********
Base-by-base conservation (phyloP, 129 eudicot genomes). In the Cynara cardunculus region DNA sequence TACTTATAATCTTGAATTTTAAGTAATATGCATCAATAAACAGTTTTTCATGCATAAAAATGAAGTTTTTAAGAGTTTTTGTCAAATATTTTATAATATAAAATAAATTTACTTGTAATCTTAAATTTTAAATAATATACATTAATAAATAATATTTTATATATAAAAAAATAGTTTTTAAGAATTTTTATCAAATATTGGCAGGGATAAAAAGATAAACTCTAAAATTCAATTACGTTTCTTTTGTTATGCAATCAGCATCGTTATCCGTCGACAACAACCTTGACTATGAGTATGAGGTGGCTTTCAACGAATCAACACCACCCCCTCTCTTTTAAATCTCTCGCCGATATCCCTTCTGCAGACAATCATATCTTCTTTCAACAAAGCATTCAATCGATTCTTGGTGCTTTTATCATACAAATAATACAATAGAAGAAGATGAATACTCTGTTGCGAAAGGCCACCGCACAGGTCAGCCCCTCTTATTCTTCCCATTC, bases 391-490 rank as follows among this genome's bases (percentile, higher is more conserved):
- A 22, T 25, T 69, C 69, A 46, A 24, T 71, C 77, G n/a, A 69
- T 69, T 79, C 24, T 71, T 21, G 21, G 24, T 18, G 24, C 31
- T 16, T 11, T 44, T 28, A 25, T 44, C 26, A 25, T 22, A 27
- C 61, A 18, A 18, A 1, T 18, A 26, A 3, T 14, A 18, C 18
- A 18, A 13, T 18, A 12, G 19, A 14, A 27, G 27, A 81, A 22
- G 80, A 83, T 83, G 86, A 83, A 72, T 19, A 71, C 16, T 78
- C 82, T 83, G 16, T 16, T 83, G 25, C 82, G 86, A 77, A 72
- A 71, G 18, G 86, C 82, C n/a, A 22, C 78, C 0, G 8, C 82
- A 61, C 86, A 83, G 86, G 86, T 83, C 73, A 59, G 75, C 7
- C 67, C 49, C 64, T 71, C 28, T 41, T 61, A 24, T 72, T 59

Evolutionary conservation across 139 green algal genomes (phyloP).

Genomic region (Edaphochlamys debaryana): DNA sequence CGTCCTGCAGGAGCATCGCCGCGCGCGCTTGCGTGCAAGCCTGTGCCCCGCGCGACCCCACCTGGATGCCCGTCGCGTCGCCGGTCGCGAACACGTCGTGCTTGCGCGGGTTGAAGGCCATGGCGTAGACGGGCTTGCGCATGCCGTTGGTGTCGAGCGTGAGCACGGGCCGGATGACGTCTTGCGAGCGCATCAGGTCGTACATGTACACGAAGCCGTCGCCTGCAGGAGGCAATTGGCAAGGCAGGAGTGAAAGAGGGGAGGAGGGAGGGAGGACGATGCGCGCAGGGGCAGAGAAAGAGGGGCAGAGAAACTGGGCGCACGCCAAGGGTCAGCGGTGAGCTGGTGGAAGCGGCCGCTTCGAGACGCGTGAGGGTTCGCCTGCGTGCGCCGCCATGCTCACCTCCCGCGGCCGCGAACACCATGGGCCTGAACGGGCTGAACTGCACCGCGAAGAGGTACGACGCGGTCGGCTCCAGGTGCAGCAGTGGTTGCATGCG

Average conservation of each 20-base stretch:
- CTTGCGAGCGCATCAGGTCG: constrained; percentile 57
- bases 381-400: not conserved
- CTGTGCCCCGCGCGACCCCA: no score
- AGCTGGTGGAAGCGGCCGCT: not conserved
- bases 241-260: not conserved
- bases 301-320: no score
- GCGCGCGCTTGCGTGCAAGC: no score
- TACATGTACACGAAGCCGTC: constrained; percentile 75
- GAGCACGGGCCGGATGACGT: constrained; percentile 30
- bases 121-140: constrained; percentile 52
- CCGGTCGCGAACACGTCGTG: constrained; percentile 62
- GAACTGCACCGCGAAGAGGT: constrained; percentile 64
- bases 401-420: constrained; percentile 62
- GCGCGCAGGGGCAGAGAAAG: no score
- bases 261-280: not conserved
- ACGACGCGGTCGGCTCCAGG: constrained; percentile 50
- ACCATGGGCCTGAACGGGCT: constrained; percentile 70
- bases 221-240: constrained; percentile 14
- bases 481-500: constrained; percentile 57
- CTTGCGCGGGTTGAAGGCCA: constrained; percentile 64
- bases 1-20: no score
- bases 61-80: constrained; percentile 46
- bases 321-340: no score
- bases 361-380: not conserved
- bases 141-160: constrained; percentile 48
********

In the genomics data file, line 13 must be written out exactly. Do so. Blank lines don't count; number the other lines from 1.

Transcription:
Genomic region (Edaphochlamys debaryana): DNA sequence CGTCCTGCAGGAGCATCGCCGCGCGCGCTTGCGTGCAAGCCTGTGCCCCGCGCGACCCCACCTGGATGCCCGTCGCGTCGCCGGTCGCGAACACGTCGTGCTTGCGCGGGTTGAAGGCCATGGCGTAGACGGGCTTGCGCATGCCGTTGGTGTCGAGCGTGAGCACGGGCCGGATGACGTCTTGCGAGCGCATCAGGTCGTACATGTACACGAAGCCGTCGCCTGCAGGAGGCAATTGGCAAGGCAGGAGTGAAAGAGGGGAGGAGGGAGGGAGGACGATGCGCGCAGGGGCAGAGAAAGAGGGGCAGAGAAACTGGGCGCACGCCAAGGGTCAGCGGTGAGCTGGTGGAAGCGGCCGCTTCGAGACGCGTGAGGGTTCGCCTGCGTGCGCCGCCATGCTCACCTCCCGCGGCCGCGAACACCATGGGCCTGAACGGGCTGAACTGCACCGCGAAGAGGTACGACGCGGTCGGCTCCAGGTGCAGCAGTGGTTGCATGCG